martinez ucla

Taylor Martinez rushed for 149 yards in the first half of Saturday's game against UCLA. The Huskers lost 36-30.

PASADENA, CALIF. — The Nebraska football offense trotted on the field midway through the fourth quarter. The ball was on NU’s own 5-yard line.

Nebraska quarterback Taylor Martinez took the snap and put the ball in the belly of I-back Ameer Abdullah – earlier in the game, Martinez cashed in on a 92-yard touchdown dash on the same play call. And just like on that play, Martinez decided to keep the ball.

As Martinez turned away from Abdullah, UCLA defensive lineman Dantone Jones tackled the quarterback in the end zone.

The referee’s hands touched in a praying signal above his head. Safety. Two points were awarded to the Bruins, giving UCLA all the momentum it needed and a 29-27 lead.

“It was tough,” offensive tackle Jeremiah Sirles said after the game. “We went out there to get a drive going and did that. It hurts. That was a big time turning point.”

The safety put the Bruins two points ahead, and the team ran with that lead to a 36-30 victory against NU on Saturday night in front of 71,530 at the Rose Bowl.

“I’m embarrassed by how we played today,” Nebraska coach Bo Pelini said. “I point the thumb at me first. We didn’t play well in any phase of the game in my opinion. We were inconsistent and our fundamentals were lousy … I give UCLA credit, but I’m disappointed.”

Things did start better than they ended for Nebraska.

The Husker offense showed no signs of slowing down after its performance in the season opener against Southern Miss. Nebraska recorded 333 yards of offense in the first half, including 184 yards rushing.

The highlight was the 92-yard Martinez scamper for a touchdown to give the Huskers a 14-7 lead in the first quarter. However, UCLA moved the ball in the first half to stay competitive the Huskers.

The Bruins recorded 372 yards of offense in the first half, led by freshman quarterback Brett Hundley who threw a 49-yard touchdown pass to give UCLA a 24-21 lead with a little more than three minutes to go in the second quarter.

Husker kicker Brett Maher made a 54-yard field goal as the first half ended to tie the game at 24.

However, the difference in this game was the offensive production in the second half.

Nebraska’s offense couldn’t get anything going in the second half, while the UCLA offense continued to put up big yardage. Nebraska finished with 439 yards of offense for the game, 106 yards in the second half.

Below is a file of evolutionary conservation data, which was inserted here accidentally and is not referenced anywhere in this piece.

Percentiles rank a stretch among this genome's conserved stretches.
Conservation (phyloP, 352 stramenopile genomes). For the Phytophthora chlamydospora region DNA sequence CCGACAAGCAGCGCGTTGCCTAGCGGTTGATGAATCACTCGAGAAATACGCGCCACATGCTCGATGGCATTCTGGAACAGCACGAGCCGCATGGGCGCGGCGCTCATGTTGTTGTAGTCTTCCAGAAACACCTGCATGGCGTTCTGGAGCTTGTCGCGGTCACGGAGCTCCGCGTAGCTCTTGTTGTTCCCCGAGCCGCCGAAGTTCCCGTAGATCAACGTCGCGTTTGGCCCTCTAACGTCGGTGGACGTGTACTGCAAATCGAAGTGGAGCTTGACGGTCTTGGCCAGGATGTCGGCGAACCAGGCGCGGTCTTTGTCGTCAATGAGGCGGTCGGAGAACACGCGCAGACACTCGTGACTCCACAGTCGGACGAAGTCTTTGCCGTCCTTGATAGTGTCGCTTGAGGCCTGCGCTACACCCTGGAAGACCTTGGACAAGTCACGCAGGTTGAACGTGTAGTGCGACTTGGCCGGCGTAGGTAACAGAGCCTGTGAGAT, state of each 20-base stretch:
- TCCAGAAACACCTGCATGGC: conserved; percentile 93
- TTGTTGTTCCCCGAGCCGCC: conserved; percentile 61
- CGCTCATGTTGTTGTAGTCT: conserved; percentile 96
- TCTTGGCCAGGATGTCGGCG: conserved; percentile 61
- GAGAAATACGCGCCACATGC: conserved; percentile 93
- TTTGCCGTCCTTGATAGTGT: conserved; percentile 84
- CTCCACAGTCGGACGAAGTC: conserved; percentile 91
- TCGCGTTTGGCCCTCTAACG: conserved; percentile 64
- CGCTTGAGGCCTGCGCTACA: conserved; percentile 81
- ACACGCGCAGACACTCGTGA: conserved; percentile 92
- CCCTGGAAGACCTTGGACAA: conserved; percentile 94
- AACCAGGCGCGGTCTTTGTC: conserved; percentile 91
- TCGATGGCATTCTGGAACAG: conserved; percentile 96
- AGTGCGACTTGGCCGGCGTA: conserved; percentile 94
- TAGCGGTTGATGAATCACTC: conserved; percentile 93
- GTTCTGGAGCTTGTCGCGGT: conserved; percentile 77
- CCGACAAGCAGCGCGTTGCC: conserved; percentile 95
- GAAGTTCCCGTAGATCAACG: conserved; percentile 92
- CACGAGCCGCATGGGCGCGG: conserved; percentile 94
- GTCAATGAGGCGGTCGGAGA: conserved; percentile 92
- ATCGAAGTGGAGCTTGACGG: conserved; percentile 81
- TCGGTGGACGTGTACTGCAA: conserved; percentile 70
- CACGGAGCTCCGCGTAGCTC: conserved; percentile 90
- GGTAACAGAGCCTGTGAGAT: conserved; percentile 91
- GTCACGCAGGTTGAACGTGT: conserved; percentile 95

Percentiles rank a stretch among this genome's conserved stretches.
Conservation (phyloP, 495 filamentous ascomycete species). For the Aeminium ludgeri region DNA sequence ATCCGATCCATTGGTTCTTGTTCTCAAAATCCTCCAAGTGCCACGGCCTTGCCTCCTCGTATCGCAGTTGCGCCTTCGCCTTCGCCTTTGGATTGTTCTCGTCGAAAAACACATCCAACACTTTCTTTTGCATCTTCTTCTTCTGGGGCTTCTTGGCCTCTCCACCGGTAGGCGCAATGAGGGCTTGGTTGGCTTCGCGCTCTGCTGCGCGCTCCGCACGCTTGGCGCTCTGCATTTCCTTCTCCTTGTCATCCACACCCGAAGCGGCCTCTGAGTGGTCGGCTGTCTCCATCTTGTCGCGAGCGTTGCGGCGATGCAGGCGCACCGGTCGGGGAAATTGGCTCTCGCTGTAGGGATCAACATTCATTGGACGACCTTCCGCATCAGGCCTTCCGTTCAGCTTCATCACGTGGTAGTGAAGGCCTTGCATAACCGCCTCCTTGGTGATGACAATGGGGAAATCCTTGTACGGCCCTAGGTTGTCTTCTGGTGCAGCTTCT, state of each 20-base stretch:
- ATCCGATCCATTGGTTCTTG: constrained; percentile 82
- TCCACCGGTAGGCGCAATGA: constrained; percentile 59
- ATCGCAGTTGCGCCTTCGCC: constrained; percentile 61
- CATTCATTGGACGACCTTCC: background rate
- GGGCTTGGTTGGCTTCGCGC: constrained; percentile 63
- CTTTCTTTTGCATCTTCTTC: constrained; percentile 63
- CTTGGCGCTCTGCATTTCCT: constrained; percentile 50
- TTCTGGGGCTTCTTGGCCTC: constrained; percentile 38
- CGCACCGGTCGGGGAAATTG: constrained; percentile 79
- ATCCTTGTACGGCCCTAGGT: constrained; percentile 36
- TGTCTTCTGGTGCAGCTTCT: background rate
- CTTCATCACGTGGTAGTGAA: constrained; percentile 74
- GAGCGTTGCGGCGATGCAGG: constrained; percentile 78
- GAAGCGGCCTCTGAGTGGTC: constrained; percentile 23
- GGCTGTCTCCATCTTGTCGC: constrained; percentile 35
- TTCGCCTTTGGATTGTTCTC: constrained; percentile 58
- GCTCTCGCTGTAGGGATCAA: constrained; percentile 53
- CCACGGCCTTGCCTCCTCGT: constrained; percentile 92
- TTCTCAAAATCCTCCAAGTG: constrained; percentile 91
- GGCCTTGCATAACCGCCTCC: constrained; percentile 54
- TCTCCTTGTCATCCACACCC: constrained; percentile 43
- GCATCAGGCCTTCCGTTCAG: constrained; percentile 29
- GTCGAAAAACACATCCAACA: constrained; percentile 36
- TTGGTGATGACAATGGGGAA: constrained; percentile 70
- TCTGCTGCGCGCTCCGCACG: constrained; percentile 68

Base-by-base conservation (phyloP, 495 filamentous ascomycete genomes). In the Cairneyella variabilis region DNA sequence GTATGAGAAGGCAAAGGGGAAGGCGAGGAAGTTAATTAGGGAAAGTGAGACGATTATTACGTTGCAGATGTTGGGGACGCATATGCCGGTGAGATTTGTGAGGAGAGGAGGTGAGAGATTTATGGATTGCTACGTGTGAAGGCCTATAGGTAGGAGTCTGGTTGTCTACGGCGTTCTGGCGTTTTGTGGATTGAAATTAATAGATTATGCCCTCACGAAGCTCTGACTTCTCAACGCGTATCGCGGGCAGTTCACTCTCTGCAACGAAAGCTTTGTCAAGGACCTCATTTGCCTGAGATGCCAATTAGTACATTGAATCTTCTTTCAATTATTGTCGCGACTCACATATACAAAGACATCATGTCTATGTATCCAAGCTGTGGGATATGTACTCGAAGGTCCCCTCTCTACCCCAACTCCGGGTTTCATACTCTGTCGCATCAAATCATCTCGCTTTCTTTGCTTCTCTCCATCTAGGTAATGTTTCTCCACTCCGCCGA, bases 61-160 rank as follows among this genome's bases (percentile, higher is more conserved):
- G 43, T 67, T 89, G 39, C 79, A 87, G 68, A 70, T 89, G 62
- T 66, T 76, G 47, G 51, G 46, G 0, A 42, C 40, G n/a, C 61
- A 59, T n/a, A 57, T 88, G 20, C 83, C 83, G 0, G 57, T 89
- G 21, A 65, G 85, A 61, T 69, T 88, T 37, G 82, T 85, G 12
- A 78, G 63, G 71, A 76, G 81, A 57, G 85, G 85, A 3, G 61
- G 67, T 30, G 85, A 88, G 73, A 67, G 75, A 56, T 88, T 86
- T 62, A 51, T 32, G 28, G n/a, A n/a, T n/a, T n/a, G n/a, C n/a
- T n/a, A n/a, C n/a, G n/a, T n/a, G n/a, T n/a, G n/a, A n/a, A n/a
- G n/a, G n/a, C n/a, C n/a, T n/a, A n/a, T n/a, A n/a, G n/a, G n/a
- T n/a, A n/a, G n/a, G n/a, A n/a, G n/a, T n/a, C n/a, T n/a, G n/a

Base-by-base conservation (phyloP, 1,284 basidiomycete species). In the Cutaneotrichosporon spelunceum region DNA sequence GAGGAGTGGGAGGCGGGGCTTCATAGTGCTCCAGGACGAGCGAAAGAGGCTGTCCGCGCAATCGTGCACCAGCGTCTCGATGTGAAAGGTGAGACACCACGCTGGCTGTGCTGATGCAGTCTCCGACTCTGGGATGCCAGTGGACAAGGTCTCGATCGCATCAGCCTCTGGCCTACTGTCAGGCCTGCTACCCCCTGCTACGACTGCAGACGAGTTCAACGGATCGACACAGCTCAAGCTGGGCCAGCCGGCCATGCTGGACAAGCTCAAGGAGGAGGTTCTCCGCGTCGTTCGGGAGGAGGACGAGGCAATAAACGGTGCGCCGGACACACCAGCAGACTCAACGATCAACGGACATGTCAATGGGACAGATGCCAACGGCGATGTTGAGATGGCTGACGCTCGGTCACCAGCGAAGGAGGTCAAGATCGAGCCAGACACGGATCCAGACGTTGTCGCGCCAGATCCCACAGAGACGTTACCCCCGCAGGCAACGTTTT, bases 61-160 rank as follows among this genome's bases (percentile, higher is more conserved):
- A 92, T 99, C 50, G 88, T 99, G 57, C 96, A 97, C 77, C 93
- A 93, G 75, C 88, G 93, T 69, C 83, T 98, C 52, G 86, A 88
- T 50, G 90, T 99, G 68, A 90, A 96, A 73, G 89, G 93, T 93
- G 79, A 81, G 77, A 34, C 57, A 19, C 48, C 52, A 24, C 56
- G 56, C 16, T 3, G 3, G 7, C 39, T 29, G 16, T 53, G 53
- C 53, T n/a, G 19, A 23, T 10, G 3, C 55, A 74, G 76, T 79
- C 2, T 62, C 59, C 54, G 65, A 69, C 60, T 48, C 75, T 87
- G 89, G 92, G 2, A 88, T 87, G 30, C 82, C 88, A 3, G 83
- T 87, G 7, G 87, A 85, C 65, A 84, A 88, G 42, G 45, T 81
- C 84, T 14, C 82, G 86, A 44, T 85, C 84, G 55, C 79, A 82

The Bruins finished with 653 yards of offense for the game, the second highest total ever surrendered by a Nebraska defense.

Nebraska had its chances though, despite the overwhelming momentum UCLA had for most of the second half. Until the safety, Nebraska remained tied with the Bruins at 27.

Maher missed a 37-yard field goal in the third quarter that would have given the Huskers a 30-27 lead.

After the safety, both offenses traded possessions and neither put any points on the board. The Husker defense stayed strong even though UCLA drove into Nebraska territory on every possession.

Nebraska took the ball with just more than three minutes left to play in the game. Martinez threw an interception and the Bruins capitalized five plays later, giving UCLA a 36-27 lead with about two minutes to go.

After a 63-yard kickoff return by Kenny Bell and a couple of 15-yard penalties, Maher converted a 40-yard field goal to cut the Bruin lead to six points with 1:36 to go in the game. The ensuing onside kick was recovered by UCLA, who ran out the remainder of the clock.

“We didn’t make catches we made in the first games, we didn’t make throws we did in the first game and I didn’t make calls I made in the first game,” said Tim Beck, NU offensive coordinator.

As for the players, this one wasn’t an easy pill to swallow, according to senior linebacker Will Compton.

“It’s tough … I don’t know even how to explain it,” Compton said. “You want to win them all especially as a senior. That’s tough on us all.”